You could also invite them to an event you’re conducting, and ask them to tell people about it.

Make sure you have a way to capture the email addresses of the people they tell about you. Build your list and you will build your referral network.

Now, if you’re willing to step things up a bit, pick up the phone or email a specific person you know. Tell them you’re building your network and could use their help. Ask them to introduce you to someone they know.

Ask a former client to contact their accountant or broker or former business partner, for example, and suggest that the two of you get together or speak on the phone.

Why should their contact speak to you? Because the two of you “might have some mutual business interests” or simply because the client thinks the two of you “should know each other”.

It doesn’t have to be brilliant. Just as you want to build your network, these other folks want to build theirs. With a mutual friend or client introducing you, everyone wins.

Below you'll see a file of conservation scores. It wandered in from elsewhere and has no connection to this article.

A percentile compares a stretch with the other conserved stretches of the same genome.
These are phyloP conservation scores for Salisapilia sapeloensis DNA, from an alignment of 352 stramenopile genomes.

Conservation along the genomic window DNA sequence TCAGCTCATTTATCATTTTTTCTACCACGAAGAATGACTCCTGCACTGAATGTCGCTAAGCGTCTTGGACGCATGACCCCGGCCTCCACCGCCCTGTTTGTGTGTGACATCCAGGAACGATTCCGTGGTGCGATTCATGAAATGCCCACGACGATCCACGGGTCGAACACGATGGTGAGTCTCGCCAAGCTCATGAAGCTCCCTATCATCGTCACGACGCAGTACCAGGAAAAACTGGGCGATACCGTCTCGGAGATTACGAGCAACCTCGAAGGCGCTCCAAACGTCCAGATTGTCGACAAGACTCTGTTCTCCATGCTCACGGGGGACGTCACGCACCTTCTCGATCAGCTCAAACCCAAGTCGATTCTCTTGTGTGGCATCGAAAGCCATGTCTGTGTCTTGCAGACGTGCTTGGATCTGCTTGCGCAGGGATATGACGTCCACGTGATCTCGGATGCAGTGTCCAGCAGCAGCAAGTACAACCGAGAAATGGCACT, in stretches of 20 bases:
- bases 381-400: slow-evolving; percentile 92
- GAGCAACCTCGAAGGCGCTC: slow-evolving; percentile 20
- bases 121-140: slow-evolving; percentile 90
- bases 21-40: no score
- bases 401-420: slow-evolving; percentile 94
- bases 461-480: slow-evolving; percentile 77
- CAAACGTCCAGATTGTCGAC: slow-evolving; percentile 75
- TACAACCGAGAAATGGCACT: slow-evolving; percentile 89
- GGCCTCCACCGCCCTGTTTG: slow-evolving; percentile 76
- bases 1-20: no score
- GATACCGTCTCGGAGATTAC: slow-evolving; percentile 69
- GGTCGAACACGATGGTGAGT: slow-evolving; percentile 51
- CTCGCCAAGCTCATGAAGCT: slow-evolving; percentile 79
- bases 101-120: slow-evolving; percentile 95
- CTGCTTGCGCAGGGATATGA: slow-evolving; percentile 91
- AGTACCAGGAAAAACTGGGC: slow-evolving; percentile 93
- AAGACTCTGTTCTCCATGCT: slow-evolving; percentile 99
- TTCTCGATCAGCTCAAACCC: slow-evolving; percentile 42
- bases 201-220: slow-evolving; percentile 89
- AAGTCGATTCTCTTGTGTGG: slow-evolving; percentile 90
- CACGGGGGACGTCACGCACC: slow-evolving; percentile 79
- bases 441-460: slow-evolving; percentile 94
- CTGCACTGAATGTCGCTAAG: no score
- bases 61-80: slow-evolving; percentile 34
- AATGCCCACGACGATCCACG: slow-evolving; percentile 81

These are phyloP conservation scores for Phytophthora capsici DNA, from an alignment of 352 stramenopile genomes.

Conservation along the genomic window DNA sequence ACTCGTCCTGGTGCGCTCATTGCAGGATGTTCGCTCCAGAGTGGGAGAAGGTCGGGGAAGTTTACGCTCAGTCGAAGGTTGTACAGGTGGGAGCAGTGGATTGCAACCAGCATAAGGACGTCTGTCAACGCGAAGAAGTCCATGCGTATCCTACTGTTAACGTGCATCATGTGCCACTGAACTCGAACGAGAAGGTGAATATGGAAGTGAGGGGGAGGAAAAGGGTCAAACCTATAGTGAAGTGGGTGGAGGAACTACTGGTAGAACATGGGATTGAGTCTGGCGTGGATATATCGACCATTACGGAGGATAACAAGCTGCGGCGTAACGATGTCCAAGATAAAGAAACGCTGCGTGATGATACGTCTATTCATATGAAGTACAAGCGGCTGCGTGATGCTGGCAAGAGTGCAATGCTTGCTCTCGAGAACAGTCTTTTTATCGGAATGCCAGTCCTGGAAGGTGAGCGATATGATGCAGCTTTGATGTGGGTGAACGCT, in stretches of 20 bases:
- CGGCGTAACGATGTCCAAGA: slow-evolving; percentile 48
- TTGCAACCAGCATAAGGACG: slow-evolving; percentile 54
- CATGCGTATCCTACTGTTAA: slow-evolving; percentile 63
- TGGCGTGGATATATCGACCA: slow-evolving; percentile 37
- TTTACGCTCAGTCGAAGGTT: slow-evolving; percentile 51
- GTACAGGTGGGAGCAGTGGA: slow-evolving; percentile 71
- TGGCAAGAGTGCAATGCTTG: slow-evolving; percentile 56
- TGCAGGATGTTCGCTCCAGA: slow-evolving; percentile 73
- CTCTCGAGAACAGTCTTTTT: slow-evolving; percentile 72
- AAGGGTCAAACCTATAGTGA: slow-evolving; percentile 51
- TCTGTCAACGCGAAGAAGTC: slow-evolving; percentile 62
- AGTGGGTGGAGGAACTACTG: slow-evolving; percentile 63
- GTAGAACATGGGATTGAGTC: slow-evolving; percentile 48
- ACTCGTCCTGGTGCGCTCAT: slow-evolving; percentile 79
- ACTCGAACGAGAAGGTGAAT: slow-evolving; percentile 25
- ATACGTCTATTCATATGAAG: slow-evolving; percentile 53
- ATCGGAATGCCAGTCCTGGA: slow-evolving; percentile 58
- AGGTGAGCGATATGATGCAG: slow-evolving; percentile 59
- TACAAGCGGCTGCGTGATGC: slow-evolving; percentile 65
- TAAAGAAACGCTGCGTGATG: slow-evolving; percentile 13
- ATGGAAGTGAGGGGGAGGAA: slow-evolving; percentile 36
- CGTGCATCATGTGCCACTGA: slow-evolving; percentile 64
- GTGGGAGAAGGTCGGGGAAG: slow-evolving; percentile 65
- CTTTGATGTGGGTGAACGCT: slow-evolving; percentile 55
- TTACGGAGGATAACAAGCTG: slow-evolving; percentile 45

Here’s how to build your practice with email

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Do you talk too much?

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Many lawyers are verbose. They use 100 words to explain something when five or ten will do. They “bury the lead” under paragraphs or pages of background information. They clear their throat for ten minutes before they get to their first point.

Early in my career, I did this. I’d like to think I’ve nipped that habit in the bud.

Why are lawyers like this?

Could be because we were taught to be thorough, to leave no stone unturned in our efforts to persuade.